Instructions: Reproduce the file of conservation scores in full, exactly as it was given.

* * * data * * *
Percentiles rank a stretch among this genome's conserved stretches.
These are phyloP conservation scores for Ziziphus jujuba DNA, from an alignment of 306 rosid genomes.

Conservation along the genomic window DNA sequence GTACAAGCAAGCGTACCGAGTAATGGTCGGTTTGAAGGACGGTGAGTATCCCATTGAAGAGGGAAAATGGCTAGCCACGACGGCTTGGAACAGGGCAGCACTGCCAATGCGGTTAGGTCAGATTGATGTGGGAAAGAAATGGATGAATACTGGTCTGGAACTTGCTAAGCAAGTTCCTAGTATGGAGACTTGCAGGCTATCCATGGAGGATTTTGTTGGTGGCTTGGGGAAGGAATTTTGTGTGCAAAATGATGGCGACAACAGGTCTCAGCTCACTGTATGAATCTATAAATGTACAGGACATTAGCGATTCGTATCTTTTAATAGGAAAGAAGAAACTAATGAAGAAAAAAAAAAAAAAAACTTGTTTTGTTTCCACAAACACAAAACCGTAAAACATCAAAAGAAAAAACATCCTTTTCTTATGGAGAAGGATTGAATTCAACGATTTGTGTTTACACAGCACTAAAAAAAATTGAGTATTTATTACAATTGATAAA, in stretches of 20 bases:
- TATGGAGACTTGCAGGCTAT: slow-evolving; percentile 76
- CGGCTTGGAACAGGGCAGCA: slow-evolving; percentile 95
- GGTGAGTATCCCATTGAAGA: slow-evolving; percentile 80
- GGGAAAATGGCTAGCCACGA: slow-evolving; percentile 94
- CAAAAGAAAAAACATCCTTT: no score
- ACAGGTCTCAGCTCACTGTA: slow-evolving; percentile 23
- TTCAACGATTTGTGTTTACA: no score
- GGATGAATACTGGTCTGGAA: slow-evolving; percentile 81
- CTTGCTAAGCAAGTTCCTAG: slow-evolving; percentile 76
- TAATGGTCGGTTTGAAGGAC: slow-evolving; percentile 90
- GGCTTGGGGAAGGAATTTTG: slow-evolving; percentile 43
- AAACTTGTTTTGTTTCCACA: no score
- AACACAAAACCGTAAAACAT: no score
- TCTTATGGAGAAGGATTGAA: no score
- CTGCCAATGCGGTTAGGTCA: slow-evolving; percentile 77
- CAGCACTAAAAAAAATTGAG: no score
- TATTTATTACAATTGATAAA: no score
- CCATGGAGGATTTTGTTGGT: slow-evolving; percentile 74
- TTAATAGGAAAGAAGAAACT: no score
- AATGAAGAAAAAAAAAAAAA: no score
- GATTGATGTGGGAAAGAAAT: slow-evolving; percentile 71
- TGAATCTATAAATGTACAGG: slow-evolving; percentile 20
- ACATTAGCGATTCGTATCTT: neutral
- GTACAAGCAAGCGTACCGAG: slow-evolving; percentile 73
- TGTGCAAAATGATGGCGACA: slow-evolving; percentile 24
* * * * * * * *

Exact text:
Percentiles rank a stretch among this genome's conserved stretches.
These are phyloP conservation scores for Ziziphus jujuba DNA, from an alignment of 306 rosid genomes.

Conservation along the genomic window DNA sequence GTACAAGCAAGCGTACCGAGTAATGGTCGGTTTGAAGGACGGTGAGTATCCCATTGAAGAGGGAAAATGGCTAGCCACGACGGCTTGGAACAGGGCAGCACTGCCAATGCGGTTAGGTCAGATTGATGTGGGAAAGAAATGGATGAATACTGGTCTGGAACTTGCTAAGCAAGTTCCTAGTATGGAGACTTGCAGGCTATCCATGGAGGATTTTGTTGGTGGCTTGGGGAAGGAATTTTGTGTGCAAAATGATGGCGACAACAGGTCTCAGCTCACTGTATGAATCTATAAATGTACAGGACATTAGCGATTCGTATCTTTTAATAGGAAAGAAGAAACTAATGAAGAAAAAAAAAAAAAAAACTTGTTTTGTTTCCACAAACACAAAACCGTAAAACATCAAAAGAAAAAACATCCTTTTCTTATGGAGAAGGATTGAATTCAACGATTTGTGTTTACACAGCACTAAAAAAAATTGAGTATTTATTACAATTGATAAA, in stretches of 20 bases:
- TATGGAGACTTGCAGGCTAT: slow-evolving; percentile 76
- CGGCTTGGAACAGGGCAGCA: slow-evolving; percentile 95
- GGTGAGTATCCCATTGAAGA: slow-evolving; percentile 80
- GGGAAAATGGCTAGCCACGA: slow-evolving; percentile 94
- CAAAAGAAAAAACATCCTTT: no score
- ACAGGTCTCAGCTCACTGTA: slow-evolving; percentile 23
- TTCAACGATTTGTGTTTACA: no score
- GGATGAATACTGGTCTGGAA: slow-evolving; percentile 81
- CTTGCTAAGCAAGTTCCTAG: slow-evolving; percentile 76
- TAATGGTCGGTTTGAAGGAC: slow-evolving; percentile 90
- GGCTTGGGGAAGGAATTTTG: slow-evolving; percentile 43
- AAACTTGTTTTGTTTCCACA: no score
- AACACAAAACCGTAAAACAT: no score
- TCTTATGGAGAAGGATTGAA: no score
- CTGCCAATGCGGTTAGGTCA: slow-evolving; percentile 77
- CAGCACTAAAAAAAATTGAG: no score
- TATTTATTACAATTGATAAA: no score
- CCATGGAGGATTTTGTTGGT: slow-evolving; percentile 74
- TTAATAGGAAAGAAGAAACT: no score
- AATGAAGAAAAAAAAAAAAA: no score
- GATTGATGTGGGAAAGAAAT: slow-evolving; percentile 71
- TGAATCTATAAATGTACAGG: slow-evolving; percentile 20
- ACATTAGCGATTCGTATCTT: neutral
- GTACAAGCAAGCGTACCGAG: slow-evolving; percentile 73
- TGTGCAAAATGATGGCGACA: slow-evolving; percentile 24